Greetings again from the darkness. There is no shortage of famous reclusive writers. Harper Lee, Thomas Pynchon, and even Edgar Allan Poe surely earned the label. Yet, thanks to his book “The Catcher in the Rye”, J.D. Salinger remains the most mysterious of them all. First published in 1951, ‘Catcher’ has long appealed to angsty teenagers caught up in the excitement of relating to Holden Caulfield’s rebellion, and construed from this is that author Salinger must be the only one who understands them.

Filmmaker Phillippe Falardeau (THE GOOD LIE, 2014) has adapted the 2014 memoir of Joanna Smith Rakoff, who recounted her time working for the New York literary agency that represented Salinger. Set in the mid-90s, the film centers on Joanna (played by Margaret Qualley, ONCE UPON A TIME … IN HOLLYWOOD, 2019), as she leaves school and a boyfriend behind in California to pursue writing in the Big Apple, because, as she states in her opening monologue, “It’s what I want.

The dream of writing and the reality of earning a living come crashing down on Joanna as she secures a job as a secretary under Margaret (3 time Oscar nominee Sigourney Weaver), who is protective of her most secretive client, J.D. Salinger, whom she refers to as “Jerry”. Margaret and the agency are “old school” and use only typewriters since she believes computers only create more work. Joanna’s job description is this: read the piles of Salinger fan letters that arrive, ensure there is no threat of violence, categorize said letter, send the appropriate form letter response, and shred the original. Rinse and repeat hundreds of times.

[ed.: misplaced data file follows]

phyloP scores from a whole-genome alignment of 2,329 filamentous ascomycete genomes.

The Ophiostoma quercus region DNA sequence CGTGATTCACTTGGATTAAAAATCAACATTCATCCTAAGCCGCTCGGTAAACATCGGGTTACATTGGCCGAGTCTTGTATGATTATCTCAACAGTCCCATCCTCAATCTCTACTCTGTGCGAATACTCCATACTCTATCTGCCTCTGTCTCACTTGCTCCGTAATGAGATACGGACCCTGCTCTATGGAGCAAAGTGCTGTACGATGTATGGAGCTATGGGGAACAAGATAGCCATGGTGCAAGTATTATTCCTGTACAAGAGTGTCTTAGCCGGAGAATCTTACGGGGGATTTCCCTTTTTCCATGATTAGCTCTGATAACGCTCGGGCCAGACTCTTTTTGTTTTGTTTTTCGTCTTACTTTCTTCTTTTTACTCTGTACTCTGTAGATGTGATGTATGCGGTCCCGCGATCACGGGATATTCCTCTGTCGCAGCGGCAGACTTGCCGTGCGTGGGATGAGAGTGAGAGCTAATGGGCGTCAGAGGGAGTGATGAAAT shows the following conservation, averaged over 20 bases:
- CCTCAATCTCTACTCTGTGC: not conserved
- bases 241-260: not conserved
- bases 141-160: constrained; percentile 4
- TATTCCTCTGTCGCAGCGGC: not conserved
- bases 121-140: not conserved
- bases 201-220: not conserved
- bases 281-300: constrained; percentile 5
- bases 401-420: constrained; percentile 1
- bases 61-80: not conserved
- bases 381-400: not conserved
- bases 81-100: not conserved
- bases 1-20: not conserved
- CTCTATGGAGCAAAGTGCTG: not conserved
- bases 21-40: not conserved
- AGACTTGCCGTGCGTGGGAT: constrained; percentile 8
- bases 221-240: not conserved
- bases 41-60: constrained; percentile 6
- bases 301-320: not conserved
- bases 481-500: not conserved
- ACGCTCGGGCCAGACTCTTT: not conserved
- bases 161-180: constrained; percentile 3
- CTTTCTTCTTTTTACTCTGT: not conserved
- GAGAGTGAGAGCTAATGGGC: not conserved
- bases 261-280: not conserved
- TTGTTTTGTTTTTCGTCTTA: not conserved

Though she has little time to write, Joanna finds a boyfriend in Don (Douglas Booth, PRIDE AND PREJUDICE AND ZOMBIES, 2016), a selfish guy working on his own novel. We see Joanna at home with Don and at work with Margaret, Jerry’s fan mail, and co-workers Hugh and Daniel, played by veteran character actors Bryan F O’Byrne and Colm Feore, respectively. The obsessive fan letters start to get to Joanna, and she breaks protocol by sending a personal reply to one. One writer in particular, played by Theodore Pellerin (“On Becoming a God in Central Florida”) becomes an illusion that Joanna’s mind brings into real moments of her life. This happens between her phone conversations with Salinger (played with effective elusiveness by Tim Post).

Similarities to THE DEVIL WEARS PRADA creep in occasionally, but it’s how likable Margaret Qualley is that keeps us interested, despite us knowing almost nothing about her writing abilities. We only know she’s written a couple of poems and red-lined Don’s first novel. She proclaims she wants to be “extraordinary”, but after seeing the effects of success on Salinger, we can’t help but wonder why she hasn’t adjusted that goal a bit. The iconic photograph of J.D. Salinger hangs on the wall by Joanna’s desk, and though he died in 2010, his work still impacts readers some 70 years after being published. This film isn’t quite so memorable, but it’s easy enough to watch.

In theatres beginning March 5, 2021



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